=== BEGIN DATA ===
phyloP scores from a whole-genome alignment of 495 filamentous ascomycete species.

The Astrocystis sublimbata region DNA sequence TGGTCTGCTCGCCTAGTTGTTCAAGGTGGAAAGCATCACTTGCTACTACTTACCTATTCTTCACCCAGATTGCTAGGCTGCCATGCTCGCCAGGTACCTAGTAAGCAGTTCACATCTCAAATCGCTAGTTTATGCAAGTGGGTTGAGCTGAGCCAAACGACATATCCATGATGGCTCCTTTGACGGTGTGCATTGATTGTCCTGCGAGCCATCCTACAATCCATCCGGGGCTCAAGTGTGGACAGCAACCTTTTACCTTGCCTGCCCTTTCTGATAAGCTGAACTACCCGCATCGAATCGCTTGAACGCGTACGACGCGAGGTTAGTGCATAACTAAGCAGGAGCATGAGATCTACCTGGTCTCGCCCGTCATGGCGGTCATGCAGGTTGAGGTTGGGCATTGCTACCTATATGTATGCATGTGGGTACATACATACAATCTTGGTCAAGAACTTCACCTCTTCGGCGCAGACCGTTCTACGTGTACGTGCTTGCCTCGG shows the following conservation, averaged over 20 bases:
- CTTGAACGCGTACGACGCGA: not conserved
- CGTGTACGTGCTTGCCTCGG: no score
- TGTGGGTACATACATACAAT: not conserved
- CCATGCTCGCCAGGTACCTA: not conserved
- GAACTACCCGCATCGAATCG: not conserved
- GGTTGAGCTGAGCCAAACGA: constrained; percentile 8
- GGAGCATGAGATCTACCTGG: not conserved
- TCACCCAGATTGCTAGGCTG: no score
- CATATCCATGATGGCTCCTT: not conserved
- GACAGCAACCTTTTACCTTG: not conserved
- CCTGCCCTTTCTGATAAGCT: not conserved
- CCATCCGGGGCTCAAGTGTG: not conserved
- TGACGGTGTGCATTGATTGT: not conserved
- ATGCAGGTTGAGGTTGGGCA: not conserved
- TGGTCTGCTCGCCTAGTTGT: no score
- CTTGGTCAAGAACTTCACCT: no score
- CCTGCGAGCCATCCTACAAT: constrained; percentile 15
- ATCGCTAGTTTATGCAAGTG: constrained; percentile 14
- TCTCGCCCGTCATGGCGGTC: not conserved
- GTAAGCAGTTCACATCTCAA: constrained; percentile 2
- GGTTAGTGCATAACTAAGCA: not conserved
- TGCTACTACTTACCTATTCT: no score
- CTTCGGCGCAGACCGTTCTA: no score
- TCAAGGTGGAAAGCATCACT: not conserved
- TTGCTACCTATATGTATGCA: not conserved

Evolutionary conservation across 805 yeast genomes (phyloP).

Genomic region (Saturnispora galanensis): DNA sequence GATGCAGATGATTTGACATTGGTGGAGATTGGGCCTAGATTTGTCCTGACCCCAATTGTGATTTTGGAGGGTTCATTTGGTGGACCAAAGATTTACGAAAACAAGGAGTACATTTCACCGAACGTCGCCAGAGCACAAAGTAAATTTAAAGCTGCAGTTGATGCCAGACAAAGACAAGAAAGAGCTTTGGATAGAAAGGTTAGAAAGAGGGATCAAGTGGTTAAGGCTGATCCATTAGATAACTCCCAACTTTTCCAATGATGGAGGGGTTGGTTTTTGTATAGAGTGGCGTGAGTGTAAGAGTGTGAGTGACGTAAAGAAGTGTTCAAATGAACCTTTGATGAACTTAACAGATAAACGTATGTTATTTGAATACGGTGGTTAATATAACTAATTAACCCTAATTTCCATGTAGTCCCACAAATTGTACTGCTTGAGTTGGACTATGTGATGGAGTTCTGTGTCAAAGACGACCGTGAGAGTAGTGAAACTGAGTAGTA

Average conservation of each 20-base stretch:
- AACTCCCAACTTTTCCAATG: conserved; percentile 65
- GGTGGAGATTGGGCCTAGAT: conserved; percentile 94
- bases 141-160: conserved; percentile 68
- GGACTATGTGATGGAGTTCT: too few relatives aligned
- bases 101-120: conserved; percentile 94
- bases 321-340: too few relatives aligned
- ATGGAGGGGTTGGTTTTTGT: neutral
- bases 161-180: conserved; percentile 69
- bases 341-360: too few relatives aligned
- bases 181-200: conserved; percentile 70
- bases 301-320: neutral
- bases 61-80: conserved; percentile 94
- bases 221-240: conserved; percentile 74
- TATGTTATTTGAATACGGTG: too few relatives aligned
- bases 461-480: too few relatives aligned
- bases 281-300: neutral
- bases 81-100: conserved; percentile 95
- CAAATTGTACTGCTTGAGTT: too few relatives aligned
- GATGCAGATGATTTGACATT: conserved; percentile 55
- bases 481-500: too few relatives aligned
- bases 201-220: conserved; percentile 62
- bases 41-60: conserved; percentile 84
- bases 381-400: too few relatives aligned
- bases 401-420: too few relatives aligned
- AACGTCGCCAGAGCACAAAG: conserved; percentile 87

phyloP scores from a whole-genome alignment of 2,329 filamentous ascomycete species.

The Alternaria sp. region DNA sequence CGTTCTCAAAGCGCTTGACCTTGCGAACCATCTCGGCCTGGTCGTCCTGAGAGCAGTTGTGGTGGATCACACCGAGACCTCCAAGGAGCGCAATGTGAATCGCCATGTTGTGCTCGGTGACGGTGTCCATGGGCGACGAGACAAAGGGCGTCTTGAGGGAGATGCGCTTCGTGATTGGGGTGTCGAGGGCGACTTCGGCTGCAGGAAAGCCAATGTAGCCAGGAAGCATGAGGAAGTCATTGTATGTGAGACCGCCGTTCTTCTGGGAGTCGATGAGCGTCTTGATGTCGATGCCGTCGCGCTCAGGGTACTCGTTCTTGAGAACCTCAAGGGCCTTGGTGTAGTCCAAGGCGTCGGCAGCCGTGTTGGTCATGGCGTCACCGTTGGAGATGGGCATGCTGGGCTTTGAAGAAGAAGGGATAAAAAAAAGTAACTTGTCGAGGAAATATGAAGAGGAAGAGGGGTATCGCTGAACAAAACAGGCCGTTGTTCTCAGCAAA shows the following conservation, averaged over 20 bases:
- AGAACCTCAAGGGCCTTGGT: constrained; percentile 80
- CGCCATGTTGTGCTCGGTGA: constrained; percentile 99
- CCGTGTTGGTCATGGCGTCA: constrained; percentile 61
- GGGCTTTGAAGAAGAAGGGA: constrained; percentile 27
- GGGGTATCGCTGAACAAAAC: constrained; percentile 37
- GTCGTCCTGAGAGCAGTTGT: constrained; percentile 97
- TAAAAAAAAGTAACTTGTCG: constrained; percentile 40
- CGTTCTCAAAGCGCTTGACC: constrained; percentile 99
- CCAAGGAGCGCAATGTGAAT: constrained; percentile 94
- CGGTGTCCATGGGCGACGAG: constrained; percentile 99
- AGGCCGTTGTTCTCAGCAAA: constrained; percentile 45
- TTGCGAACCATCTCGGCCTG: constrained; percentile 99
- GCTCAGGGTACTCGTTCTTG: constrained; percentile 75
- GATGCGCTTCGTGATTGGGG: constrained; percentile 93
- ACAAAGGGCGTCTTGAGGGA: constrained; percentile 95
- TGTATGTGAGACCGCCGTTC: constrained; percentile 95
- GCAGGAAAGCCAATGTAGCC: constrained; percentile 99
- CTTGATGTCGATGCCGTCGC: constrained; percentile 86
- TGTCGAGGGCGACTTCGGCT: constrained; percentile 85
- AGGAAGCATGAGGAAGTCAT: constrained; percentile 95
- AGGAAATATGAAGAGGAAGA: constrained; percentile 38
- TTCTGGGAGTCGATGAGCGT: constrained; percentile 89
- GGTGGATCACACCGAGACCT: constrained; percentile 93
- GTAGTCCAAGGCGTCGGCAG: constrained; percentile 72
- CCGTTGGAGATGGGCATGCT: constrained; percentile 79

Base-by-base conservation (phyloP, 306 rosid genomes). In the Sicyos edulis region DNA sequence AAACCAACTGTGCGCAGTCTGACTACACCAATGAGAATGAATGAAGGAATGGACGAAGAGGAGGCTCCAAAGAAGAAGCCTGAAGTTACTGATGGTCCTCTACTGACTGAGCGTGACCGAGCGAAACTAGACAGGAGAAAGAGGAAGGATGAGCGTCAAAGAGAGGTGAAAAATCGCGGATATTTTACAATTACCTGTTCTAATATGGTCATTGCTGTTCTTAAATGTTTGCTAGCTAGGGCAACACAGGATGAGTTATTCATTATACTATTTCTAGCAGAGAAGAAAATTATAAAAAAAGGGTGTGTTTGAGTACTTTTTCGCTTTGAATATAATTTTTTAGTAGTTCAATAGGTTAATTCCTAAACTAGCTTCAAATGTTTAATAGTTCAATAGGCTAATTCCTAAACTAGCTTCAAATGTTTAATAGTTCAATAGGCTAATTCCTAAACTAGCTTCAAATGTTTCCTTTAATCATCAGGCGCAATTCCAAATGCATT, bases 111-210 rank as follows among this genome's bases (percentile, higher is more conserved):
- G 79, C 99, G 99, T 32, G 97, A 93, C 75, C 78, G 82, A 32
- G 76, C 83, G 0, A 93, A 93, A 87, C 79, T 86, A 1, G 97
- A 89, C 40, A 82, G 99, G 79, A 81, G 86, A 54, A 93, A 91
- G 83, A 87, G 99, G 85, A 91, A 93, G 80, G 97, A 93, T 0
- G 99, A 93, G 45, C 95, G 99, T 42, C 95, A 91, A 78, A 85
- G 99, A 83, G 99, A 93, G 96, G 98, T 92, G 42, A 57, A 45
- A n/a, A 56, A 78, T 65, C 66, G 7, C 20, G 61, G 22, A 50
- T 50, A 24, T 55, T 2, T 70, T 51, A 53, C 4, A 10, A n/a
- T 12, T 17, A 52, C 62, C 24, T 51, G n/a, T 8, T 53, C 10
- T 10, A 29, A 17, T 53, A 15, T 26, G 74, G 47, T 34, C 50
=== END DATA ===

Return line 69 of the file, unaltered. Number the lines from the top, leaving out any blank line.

- TTGCGAACCATCTCGGCCTG: constrained; percentile 99